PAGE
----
While trusted and respected by many, Dr. Anthony Fauci is starting to face some pushback as the tragic downsides of “social distancing” come into view.
The immunologist received a grilling from Fox News host Martha MacCallum Friday over the failure of various coronavirus models to accurately predict the death toll in America from the disease, Fox News reported. With 17 million people suddenly unemployed in just the last few weeks, some have begun to question whether the draconian lockdowns recommended by the National Institute for Allergies and Infectious Diseases chief were prudent.
Data and assumptions
In recent days, Dr. Fauci and others in the Trump administration have spoken more optimistically about overcoming the COVID-19 pandemic. Fauci told NBC on Thursday that the death toll in the U.S. might be 60,000, a considerable change from the White House’s recent estimates of up to 240,000.
While heartening, these revisions have led some to criticize Fauci for pushing — perhaps prematurely — strict, sweeping social distancing measures that have already taken a severe toll on the economy. When MacCallum pressed Fauci to explain what went wrong with various models that predicted more catastrophic consequences, the doctor said that models are flawed and need to be modified as “real data” comes in — and that didn’t happen until social distancing was starting to take place, he suggested.
“Models are only as good as the assumptions that you put into the model,” Fauci said on Friday’s episode of The Story, according to Fox. “And those assumptions that start off when you don’t have very much data at all, or the data you have is uncertain, then you put these assumptions in and you get these wide ranges of calculations of what might happen.”
But MacCallum noted that the White House’s prediction of up to 240,000 deaths already had mitigation factored in, and that decisions made based on such grim predictions have already had “dire consequences.” In response, Fauci said that he doesn’t fully trust models either, and that the decision to pursue lockdowns was based partly on simply observing the chaos in places like China and northern Italy.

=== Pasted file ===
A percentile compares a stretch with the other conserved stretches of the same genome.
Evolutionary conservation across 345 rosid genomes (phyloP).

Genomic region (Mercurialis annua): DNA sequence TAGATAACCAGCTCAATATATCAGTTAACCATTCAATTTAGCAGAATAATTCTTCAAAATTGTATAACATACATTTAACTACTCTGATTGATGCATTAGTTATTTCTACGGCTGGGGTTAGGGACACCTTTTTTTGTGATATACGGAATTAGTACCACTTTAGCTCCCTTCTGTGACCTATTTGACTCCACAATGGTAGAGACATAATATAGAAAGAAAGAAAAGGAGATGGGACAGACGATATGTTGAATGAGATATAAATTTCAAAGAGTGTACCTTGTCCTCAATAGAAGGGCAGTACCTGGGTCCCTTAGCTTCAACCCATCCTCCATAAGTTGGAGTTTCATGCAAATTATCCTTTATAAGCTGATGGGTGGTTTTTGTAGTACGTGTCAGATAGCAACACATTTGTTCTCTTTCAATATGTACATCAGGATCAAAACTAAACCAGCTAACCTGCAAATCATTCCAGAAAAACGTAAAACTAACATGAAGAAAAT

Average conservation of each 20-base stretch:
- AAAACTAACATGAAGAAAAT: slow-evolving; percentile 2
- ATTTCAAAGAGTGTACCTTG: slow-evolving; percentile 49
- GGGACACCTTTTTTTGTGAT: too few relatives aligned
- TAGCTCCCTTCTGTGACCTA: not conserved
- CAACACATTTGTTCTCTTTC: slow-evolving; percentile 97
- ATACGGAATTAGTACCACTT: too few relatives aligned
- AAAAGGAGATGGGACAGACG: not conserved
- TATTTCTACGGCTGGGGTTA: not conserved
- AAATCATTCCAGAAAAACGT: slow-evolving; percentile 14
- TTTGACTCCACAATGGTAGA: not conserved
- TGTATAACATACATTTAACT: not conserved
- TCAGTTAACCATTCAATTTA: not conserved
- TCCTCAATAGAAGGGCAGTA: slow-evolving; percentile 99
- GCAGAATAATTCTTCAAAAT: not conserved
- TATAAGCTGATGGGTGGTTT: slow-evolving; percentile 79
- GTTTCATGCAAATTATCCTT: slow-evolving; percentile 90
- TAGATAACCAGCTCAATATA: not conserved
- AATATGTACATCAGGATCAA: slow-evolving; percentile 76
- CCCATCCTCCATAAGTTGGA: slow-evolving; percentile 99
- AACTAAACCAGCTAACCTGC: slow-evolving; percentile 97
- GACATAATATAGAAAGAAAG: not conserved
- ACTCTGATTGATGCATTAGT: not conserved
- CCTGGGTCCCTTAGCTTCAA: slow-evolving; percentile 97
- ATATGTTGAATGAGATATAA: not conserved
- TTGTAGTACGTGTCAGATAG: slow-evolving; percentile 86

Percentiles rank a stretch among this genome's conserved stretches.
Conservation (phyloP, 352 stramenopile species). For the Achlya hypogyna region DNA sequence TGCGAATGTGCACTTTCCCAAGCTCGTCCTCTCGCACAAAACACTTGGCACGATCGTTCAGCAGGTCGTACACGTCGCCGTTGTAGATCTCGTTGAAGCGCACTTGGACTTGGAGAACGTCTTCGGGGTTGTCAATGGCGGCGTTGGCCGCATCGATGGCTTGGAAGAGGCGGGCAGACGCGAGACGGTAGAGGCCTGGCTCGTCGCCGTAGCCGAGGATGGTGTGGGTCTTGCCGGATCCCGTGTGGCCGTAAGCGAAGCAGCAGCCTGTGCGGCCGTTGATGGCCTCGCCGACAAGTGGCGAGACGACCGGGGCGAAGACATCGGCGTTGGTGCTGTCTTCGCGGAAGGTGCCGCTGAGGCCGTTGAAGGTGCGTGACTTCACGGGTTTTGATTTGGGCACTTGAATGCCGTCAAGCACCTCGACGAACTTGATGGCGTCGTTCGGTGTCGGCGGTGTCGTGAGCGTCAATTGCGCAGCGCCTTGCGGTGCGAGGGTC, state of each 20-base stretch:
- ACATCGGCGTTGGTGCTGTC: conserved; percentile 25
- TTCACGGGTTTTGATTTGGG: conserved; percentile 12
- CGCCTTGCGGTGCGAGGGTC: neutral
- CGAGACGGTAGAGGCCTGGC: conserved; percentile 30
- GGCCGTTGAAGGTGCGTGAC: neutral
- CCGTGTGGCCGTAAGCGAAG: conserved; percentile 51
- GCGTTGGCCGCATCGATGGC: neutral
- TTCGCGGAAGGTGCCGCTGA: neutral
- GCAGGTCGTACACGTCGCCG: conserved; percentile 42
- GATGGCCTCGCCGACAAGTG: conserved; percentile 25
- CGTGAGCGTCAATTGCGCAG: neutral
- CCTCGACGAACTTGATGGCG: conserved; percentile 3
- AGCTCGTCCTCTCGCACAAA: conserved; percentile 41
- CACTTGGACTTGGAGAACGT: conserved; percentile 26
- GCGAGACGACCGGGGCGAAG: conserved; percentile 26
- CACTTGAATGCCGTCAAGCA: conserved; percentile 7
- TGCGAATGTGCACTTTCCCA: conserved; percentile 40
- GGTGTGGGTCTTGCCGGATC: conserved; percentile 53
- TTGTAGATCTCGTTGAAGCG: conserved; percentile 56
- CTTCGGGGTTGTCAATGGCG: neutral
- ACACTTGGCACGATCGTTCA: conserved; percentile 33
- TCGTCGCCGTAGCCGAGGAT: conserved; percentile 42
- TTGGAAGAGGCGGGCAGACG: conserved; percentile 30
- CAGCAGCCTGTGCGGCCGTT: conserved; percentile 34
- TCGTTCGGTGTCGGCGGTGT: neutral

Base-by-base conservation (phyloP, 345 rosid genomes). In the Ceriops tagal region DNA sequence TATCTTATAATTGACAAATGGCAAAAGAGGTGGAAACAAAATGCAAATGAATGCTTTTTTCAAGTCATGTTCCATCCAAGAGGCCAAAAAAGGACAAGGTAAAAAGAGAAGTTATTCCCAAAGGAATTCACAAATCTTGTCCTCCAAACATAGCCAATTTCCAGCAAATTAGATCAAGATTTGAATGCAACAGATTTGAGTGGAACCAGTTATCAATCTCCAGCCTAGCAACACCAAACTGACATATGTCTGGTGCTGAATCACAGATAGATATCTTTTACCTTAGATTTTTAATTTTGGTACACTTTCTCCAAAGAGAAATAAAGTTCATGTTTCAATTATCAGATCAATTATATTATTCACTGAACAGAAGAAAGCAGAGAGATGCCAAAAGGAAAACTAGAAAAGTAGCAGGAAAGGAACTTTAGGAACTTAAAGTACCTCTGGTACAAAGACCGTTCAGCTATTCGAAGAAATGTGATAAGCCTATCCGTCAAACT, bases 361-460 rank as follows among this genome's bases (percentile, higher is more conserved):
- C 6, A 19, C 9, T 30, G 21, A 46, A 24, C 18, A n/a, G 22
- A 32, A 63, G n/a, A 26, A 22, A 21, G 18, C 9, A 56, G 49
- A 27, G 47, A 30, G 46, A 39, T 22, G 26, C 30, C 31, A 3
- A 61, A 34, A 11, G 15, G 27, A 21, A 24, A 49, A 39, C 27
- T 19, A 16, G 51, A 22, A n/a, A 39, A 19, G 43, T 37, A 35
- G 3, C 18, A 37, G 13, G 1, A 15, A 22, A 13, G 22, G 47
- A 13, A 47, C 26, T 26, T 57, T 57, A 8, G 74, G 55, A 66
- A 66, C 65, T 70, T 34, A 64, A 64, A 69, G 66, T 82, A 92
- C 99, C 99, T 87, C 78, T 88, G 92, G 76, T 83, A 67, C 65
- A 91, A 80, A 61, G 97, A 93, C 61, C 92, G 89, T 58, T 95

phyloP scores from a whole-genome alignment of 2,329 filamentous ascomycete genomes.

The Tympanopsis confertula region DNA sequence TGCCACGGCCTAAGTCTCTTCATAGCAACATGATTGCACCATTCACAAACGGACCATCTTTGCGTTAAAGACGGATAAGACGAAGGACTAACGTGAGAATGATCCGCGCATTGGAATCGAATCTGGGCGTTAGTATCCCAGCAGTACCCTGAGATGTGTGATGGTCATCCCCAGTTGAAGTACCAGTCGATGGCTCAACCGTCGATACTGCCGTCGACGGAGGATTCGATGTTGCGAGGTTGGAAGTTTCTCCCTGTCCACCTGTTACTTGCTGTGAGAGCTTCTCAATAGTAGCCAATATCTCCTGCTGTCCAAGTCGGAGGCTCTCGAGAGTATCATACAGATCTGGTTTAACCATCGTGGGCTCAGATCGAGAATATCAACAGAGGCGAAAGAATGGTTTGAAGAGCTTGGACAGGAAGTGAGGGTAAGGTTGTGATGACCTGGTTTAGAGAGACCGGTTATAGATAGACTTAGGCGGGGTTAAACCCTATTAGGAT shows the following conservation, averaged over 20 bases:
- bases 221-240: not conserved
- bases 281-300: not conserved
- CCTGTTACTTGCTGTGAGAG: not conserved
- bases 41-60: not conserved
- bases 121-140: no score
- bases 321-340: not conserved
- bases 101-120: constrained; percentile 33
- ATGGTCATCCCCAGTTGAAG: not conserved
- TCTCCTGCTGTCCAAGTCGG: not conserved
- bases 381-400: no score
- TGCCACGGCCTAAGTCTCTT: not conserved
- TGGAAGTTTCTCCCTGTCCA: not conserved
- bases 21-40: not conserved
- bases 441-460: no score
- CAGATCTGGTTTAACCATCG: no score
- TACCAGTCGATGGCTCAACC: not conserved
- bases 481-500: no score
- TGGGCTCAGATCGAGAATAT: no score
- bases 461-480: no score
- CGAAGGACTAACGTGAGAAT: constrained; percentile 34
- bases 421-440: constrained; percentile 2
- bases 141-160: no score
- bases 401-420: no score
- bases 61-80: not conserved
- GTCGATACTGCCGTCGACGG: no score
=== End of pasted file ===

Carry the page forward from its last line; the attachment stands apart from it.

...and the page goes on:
“You don’t even have to look at any model. Just take a look at what happened in China. Take a look at what happened in northern Italy, how the hospitals were completely overrun, and the draconian methods that had to be taken in China to turn down their outbreak,” he remarked Friday, according to Fox. Watch the exchange below:
Fauci on the brink?
Dr. Fauci has won high approval ratings for his handling of the coronavirus outbreak, but his sometimes narrow focus has led to considerable backlash. In addition to the extreme measures already taken, Dr. Fauci has suggested that citizens receive “immunity cards” to track who has recovered from the virus, Business Insider notes, prompting cries of authoritarian overreach.
This all comes as President Donald Trump weighs what he calls the “hardest” decision he has ever had to make: when to open the U.S. economy back up. In his fashion, Fauci has said that the economy should be opened only cautiously, once steps like making widespread antibody testing available are taken to get ahead of any second flare-up of the virus, according to MSNBC.
He told MacCallum Friday that restarting the economy won’t be “like a light switch,” although it is “quite possible” that Americans in some parts of the country could resume their normal lives as soon as May 1, Trump’s target date.
“It is quite possible,” Fauci said. “[Trump] will consult with the health people, myself and others, physicians and health workers, who are on the task force, and then make a decision.”
Did Fauci get it wrong, or are the critics being unfair? Only time will tell.